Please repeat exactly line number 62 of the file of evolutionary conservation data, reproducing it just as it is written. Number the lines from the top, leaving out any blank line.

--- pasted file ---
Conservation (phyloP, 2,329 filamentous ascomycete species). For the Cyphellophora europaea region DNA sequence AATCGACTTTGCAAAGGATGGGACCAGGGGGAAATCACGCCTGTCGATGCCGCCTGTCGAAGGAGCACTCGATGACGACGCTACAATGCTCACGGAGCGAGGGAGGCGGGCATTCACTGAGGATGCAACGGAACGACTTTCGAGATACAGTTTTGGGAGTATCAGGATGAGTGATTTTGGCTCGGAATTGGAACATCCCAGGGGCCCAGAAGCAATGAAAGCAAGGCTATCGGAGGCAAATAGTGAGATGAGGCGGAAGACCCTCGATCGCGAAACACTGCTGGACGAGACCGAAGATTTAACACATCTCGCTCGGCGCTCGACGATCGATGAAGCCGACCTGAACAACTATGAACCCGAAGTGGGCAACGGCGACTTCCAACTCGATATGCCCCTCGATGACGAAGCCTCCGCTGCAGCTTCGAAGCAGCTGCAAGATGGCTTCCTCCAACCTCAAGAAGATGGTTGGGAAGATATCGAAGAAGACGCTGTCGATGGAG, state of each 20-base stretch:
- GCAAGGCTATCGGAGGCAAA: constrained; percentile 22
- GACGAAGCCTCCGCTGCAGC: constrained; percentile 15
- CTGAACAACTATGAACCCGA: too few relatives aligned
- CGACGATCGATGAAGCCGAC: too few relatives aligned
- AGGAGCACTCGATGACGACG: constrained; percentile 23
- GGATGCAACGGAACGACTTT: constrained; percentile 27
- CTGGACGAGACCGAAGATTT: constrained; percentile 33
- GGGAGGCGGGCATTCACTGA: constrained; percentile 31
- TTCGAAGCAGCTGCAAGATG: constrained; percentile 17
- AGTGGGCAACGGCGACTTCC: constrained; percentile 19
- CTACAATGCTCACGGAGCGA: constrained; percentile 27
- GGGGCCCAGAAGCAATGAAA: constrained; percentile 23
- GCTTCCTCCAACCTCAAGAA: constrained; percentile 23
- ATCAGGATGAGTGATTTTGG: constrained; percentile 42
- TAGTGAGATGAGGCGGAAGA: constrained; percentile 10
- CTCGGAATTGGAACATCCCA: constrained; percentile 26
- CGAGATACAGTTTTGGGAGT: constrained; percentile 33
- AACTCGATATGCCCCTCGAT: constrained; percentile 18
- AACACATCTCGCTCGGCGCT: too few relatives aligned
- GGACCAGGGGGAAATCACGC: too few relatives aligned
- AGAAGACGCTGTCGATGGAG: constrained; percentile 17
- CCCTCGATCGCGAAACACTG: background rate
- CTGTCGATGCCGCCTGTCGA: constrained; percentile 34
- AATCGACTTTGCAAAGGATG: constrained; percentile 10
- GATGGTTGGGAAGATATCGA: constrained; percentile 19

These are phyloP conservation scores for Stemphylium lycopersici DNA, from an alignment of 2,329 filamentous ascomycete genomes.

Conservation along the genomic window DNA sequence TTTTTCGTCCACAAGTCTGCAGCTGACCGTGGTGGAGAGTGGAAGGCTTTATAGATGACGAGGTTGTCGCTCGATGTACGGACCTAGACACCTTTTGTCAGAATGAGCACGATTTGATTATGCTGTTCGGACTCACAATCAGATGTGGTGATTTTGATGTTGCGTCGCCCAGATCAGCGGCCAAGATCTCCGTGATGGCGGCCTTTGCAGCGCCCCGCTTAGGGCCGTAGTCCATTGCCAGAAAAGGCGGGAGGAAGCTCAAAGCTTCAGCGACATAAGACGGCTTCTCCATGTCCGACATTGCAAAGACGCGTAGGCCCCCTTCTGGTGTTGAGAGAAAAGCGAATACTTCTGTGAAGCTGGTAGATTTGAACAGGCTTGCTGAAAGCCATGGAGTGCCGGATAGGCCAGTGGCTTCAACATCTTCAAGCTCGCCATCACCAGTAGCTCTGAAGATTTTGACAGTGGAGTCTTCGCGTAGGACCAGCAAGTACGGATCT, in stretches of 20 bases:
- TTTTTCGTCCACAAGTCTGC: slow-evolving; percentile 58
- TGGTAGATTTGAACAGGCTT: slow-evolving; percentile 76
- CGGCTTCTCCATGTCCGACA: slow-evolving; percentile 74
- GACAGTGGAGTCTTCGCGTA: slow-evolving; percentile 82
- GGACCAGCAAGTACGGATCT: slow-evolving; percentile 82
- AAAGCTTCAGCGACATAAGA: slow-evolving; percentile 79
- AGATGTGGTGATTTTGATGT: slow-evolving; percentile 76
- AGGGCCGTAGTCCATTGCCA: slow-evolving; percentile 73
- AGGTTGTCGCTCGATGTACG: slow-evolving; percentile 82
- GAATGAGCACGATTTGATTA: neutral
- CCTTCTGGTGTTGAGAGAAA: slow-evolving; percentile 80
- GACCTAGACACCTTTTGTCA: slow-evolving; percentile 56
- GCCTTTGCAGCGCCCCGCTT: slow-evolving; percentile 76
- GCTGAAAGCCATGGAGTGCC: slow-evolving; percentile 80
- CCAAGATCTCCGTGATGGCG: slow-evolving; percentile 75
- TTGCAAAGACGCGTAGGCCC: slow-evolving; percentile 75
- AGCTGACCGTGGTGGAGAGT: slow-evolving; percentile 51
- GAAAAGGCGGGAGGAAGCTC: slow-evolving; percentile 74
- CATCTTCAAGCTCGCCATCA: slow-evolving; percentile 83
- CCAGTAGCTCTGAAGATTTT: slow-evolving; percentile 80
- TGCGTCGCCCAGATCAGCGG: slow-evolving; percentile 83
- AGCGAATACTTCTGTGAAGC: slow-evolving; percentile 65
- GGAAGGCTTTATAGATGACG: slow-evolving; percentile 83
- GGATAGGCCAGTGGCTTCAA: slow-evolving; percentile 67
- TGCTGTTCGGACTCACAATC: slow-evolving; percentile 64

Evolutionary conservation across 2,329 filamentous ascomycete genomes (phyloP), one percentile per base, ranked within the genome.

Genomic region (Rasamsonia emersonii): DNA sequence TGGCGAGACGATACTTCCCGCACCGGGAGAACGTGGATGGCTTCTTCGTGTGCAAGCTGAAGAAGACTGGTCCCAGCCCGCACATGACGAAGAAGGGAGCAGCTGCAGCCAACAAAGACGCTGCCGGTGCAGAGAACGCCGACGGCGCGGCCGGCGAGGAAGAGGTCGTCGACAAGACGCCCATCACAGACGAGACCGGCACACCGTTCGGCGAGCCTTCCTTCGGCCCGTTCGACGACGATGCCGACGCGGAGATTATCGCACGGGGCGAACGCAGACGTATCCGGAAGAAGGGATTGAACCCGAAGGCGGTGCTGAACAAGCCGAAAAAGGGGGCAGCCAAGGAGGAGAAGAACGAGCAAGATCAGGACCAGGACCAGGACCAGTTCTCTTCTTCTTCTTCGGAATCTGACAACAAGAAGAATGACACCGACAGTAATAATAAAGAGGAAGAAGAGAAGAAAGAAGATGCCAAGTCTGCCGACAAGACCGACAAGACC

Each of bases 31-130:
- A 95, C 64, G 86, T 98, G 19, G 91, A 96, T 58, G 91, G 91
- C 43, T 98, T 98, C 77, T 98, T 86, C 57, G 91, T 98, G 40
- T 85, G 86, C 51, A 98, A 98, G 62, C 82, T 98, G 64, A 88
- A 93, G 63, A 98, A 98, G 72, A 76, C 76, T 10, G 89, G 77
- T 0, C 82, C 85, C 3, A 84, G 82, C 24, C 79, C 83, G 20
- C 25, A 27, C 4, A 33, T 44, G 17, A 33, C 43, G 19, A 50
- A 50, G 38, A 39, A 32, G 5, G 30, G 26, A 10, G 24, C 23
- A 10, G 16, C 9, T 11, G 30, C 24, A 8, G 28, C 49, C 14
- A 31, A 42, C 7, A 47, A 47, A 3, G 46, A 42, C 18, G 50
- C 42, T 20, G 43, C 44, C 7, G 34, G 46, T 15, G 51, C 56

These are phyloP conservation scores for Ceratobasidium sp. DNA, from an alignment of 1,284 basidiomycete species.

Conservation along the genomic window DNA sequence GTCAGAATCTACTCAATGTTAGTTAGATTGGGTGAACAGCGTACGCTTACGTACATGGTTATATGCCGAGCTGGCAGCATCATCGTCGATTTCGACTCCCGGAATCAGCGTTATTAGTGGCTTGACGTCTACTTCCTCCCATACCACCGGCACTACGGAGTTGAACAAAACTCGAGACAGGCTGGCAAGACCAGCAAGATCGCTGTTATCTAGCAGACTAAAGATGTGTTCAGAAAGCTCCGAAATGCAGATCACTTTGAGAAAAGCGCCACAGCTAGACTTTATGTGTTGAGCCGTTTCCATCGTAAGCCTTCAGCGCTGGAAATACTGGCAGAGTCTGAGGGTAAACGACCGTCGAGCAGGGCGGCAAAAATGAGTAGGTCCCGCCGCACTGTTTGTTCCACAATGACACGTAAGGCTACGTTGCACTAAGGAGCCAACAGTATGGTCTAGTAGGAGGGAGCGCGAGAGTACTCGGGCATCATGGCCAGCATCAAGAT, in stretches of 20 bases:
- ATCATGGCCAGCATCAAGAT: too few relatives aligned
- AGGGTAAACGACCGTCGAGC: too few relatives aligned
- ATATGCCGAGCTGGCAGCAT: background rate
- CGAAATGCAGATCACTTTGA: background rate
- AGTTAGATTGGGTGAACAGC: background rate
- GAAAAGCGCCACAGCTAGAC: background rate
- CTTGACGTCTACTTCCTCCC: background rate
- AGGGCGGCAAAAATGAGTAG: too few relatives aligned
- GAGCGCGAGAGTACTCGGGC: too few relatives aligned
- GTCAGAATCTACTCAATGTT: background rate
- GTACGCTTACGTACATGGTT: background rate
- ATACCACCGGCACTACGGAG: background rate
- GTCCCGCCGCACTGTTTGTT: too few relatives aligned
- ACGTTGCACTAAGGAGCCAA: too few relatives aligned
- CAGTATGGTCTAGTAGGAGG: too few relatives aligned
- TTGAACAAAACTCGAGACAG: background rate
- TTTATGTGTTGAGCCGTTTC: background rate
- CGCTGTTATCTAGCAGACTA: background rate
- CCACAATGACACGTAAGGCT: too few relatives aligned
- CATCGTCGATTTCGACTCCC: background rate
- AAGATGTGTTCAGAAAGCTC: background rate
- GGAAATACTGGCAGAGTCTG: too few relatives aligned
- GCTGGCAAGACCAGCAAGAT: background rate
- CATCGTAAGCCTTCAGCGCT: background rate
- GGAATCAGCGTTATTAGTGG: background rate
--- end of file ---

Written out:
- C 25, A 27, C 4, A 33, T 44, G 17, A 33, C 43, G 19, A 50